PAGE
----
As part of the Université Paris Cité’s commitment to global engagement, creativity and critical knowledge and research, the Paris Graduate School of East Asian Studies is organizing a series of lectures by international scholars for the 2023-2024 academic year.

The series highlights the wide-ranging intellectual interests and innovations of prominent scholars in the humanities and social sciences, with a focus on the East Asia and flows of ideas, people, institutions, and texts across linguistic and national borders.

Lectures 2023-2024

Slow forms of infrastructural violence: the complexities of Vietnamese state plans and ethnic minority livelihoods in Vietnam’s mountainous northern borderlands

Sarah Turner (McGill University)

Moderation : Marie Gibert-Flutre

In Vietnam’s northern borderlands, ethnic minority farmers carefully navigate the Vietnamese state’s efforts to exert control and integrate these mountainous areas into ‘modernization’ projects. In particular, the state aims to reshape local rural livelihoods and resources through numerous infrastructure programs. While scholars have studied visible infrastructure projects like dams and highways elsewhere in the Southeast Asian Massif, I focus on less-documented state-driven endeavors: hybrid seed systems, market upgrades, and tourism infrastructure expansion. Drawing on critical infrastructural literature, I examine the impact of these state programs on ethnic minority livelihoods. While the state appears successful in ‘modernizing’ the region in many ways, I highlight how ethnic minority farmers adapt, subtly resisting state initiatives when they are not in tune with local livelihood needs. I argue for increased attention to how such state projects are perpetuating slow infrastructural violence in the Massif.

Sarah Turner is a Professor in the Department of Geography, McGill University, Canada. Her research focuses on the ways by which individuals who find themselves somehow marginalised, be it economically, politically, or ethnically, make a living in rural and urban Asia. Her current projects include a focus on ethnic minority livelihoods in the Sino-Vietnamese borderlands, including farmer everyday politics when faced with inappropriate agrarian programmes and infrastructure projects. She also studies informal economy livelihoods and resistance tactics in Hanoi, Vietnam. She has co-authored Frontier livelihoods: Hmong in the Sino-Vietnamese borderlands with C. Bonnin and J. Michaud (University of Washington Press, 2015), and is an editor of Geoforum.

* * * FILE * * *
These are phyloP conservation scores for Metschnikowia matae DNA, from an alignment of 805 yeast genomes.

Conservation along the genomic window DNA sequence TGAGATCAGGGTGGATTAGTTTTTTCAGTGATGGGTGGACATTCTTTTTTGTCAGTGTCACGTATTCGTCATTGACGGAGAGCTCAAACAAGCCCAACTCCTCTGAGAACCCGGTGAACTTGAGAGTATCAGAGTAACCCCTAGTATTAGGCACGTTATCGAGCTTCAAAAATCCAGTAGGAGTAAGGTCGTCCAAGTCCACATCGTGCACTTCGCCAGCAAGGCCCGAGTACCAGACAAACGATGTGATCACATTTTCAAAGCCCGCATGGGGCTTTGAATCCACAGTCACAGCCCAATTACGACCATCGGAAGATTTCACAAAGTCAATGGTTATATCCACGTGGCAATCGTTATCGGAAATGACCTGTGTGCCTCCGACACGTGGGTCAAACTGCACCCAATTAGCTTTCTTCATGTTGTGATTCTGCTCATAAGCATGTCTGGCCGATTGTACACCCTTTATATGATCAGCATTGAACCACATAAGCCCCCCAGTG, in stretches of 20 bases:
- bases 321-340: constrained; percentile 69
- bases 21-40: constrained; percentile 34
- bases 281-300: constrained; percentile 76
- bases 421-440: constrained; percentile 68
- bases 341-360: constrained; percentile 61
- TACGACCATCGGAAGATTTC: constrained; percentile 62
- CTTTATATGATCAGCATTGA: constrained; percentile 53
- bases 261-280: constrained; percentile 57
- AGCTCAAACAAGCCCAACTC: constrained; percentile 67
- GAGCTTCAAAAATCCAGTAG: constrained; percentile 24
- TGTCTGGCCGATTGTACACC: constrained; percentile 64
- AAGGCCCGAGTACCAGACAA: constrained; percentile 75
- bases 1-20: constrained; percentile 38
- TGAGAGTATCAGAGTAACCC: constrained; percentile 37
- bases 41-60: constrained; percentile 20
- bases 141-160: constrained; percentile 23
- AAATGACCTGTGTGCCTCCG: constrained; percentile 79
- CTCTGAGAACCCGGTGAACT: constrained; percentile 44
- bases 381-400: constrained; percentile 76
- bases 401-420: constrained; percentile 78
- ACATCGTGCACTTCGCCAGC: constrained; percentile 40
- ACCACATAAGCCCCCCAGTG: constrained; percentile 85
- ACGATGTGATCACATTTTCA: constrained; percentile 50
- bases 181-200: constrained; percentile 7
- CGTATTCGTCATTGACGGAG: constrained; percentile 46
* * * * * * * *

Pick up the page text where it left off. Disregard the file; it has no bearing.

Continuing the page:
Literature and Religion in Late Imperial China

Noga Ganany (University of Cambridge)

Moderation : Junliang Pan

In Ming and Qing belles-lettres and performance arts, the boundaries between entertainment, art, ritual and reverence were often blurred. On stage, gods and immortals regaled spectators – and the deities themselves – with adventures of transcendence and retribution. In the world of publishing, novels incorporated Buddhist sutras and Daoist manuals for cultivation, erotic stories were printed alongside didactic morality tracts, and hagiographic narratives sported practical instructions for the worship of their protagonists. This interplay not only complicates our understanding of reading and spectatorship during the Ming and Qing dynasties, but also highlights the need for a new theoretical model in our field to approach this recurring conflation, reciprocity, and mutual influence between writing and worship in late imperial China. During this talk, I will focus on several representative examples from the sixteenth and seventeenth centuries to demonstrate the range of this interconnectedness between the literary and religious realms in late imperial China and argue that they should be treated as nodes on a shared cultural continuum.